Italy takes rescued migrants to Genoa, but says they can’t stay

The Italian navy were transporting 100 migrants to the northern port of Genoa Friday, a day after rescuing them, but officials there say they will not be able to stay.

Italy takes rescued migrants to Genoa, but says they can't stay
A file photo of a previous Italian navy operation to rescue migrants. Photo: AFP PHOTO / MARINA MILITARE

The patrol vessel Cigala Fulgosi came to the migrants' aid Thursday after the engine on their inflatable boat failed in worsening weather. Only a few of them had lifejackets.

It is the first time a marine vessel has been forced to take migrants it rescued in the southern Mediterranean, off the Italian island of Lampedusa, further north to land them there.

The decision came from the far-right, anti-migrant Interior Minister Matteo Salvini who had regularly expressed his frustration at the actions of Defence Minister Elisabetta Trenta.

Trenta, a member of coalition partners the Five Star Movement does not share Salvini's hard line on migrants.

While they will land in Genoa, Salvini said Friday: “No foreigner will stay in Liguria (the Genoa region) or at the expense of Italian tax-payers.”

Since he came to power a year ago, Salvini has often blocked the work of rescue boats in the Mediterranean and scaled back Italian navy patrols in the region.

The Cigala Fulgosi was at sea to provide security for oil platforms and fishing vessels off the coast of Libya.

READ ALSO: Italy takes in 150 refugees flown in from Libya

Member comments

  1. What needs to be remembered and always at the forefront of ANY discussion about UNDOCUMENTED DISPLACED PEOPLE, is that Italy was wholeheartedly behind Washingtons’ aggression since at least the invasion of Iraq then Libya.
    These displayed people are the logical consequence of the murderous policies of imperial Washington and junior partners like Italy. THE ITALIAN GOVERNMENT MUST BE HELD RESPONSIBLE FOR ITS’ ACTIONS AND NOT TRY TO PLAY OFF THESE IMMIGRANTS AGAINST ITS OWN POPULATION WHICH ON ANY GIVEN DAY SUFFEFROM ITALY’S OWN CAPITALISM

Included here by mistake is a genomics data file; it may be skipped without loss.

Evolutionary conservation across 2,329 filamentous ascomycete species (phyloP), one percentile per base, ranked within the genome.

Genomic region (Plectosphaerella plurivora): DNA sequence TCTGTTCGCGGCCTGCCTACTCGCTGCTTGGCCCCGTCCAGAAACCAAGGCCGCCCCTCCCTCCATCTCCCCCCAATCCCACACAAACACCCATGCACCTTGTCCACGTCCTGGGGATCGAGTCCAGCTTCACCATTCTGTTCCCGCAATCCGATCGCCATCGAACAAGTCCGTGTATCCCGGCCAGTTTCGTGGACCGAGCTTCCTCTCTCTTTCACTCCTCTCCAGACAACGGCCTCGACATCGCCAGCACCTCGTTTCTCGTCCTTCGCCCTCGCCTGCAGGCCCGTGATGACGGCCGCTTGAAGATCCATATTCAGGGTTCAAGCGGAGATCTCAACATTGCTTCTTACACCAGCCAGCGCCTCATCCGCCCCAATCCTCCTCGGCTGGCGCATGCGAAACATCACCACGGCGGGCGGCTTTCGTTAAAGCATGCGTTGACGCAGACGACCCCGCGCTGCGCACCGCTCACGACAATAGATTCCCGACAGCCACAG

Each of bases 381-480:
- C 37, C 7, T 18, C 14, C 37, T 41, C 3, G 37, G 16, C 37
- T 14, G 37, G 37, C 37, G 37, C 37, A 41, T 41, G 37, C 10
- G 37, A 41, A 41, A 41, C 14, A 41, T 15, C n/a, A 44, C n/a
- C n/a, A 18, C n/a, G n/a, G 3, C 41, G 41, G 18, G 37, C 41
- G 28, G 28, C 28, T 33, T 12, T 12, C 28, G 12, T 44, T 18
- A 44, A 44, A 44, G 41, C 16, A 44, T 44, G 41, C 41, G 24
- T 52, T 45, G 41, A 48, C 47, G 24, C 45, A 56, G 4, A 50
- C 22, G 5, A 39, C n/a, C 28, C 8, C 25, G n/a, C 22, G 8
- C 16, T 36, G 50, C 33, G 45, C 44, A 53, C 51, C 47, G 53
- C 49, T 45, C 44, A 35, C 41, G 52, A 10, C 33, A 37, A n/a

Log in here to leave a comment.
Become a Member to leave a comment.


How the EU aims to reform border-free Schengen area

European countries agreed on Thursday to push towards a long-stalled reform of the bloc's migration system, urging tighter control of external borders and better burden-sharing when it comes to asylum-seekers.

How the EU aims to reform border-free Schengen area
European interior ministers met in the northern French city of tourcoing, where president Emmanuel Macron gave a speech. Photo: Yoat Valat/AFP

The EU home affairs commissioner Ylva Johansson, speaking after a meeting of European interior ministers, said she welcomed what she saw as new momentum on the issue.

In a reflection of the deep-rooted divisions on the issue, France’s Interior Minister Gérald Darmanin – whose country holds the rotating EU presidency – said the process would be “gradual”, and welcomed what he said was unanimous backing.

EU countries backed a proposal from French President Emmanuel Macron to create a council guiding policy in the Schengen area, the passport-free zone used by most EU countries and some affiliated nations such as Switzerland and Norway.